IPOLL=Log2Cn/Bn(2) 

Cn=metal concentration in foliar dust, Bn=geo-chemical concentration of metal in earth crust. The Müller Igeo equation was modified into IPOLL without correction factor (1.5) for calculating the intensity of metal contamination more precisely (Karbassi et al., 2008). IPOLL is used to measure the effect of the metal pollution present in the lithosphere (Esmaeilzadeh et al., 2016). IPOLL is classified according to Igeo categories.

2. 6. 3 CF
CF=Cn/Bn(3) 

The CF is the ratio between the concentrations of each metal in the samples and baseline or background value Eq. 3 (Hakanson, 1980). Cn is the measured concentration of metal in the sample and Bn is the geochemical background concentration of the metal (Taylor and McLennan, 1995). The level of pollution can be categorized based on CF values: CF≤1 low contamination, 1≤CF≤3 moderate contamination and CF≥3 high contamination.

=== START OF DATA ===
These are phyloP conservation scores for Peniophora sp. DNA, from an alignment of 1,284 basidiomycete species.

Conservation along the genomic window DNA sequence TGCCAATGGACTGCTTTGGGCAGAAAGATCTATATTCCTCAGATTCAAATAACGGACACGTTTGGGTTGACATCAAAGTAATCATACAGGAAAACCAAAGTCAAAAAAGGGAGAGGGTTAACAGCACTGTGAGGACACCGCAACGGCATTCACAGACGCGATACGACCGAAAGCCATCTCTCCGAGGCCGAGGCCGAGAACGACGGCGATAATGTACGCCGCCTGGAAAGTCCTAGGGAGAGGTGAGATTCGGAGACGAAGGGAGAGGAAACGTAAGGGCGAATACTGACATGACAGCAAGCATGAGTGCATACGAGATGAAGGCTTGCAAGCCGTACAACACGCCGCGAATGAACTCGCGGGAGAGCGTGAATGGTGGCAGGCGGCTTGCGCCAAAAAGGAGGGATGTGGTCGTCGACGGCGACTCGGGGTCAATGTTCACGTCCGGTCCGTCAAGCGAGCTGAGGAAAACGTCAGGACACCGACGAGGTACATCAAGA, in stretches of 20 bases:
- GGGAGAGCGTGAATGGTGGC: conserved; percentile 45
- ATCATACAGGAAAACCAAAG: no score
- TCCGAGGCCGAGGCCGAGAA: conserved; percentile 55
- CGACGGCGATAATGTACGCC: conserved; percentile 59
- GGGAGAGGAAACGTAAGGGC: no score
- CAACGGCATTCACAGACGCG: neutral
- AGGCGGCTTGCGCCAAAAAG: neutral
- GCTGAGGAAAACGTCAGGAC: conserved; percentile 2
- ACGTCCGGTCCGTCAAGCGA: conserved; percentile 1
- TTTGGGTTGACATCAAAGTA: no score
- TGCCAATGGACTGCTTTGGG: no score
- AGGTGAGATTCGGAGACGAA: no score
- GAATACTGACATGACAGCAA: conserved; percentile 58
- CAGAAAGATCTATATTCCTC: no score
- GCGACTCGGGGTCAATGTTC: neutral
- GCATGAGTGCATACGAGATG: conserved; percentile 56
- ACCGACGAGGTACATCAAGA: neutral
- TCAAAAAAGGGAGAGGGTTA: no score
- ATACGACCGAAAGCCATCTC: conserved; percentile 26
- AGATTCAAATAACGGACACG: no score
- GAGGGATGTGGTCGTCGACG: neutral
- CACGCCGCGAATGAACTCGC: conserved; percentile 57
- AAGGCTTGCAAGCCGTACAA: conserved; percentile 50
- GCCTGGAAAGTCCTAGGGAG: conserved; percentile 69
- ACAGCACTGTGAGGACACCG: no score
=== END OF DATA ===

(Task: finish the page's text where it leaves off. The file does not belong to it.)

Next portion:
2. 6. 4 The Hakanson Potential RI Method

Eri was proposed by Hakanson (1980) to quantitatively determine the potential Eri of a given contaminant using the following Eq. 4:

Eri=Tr×CF(4) 

where Eri is for a given substance, Tr represents the toxic response factor of a single element pollution (Pb=Ni=Co=Cu=5, Cr=V=2 (Xu et al., 2015); Ba=Zn=Mn=Ti=1 (Wei et al., 2016; Zheng-Qi et al., 2008); Cd=30 (Hakanson, 1980) and CF represents the contamination factor. The Hakanson potential RI is thus calculated according to Eq. 5:

RI=1nEri(5) 

where RI represents the potential for a given region/site. The pollution category of Eri and RI values is given in Table S3.


3. RESULTS AND DISCUSSION

A total of 19 elements were detected in foliar dust samples. The concentrations of the elements determined from foliar dust are shown in Table 1.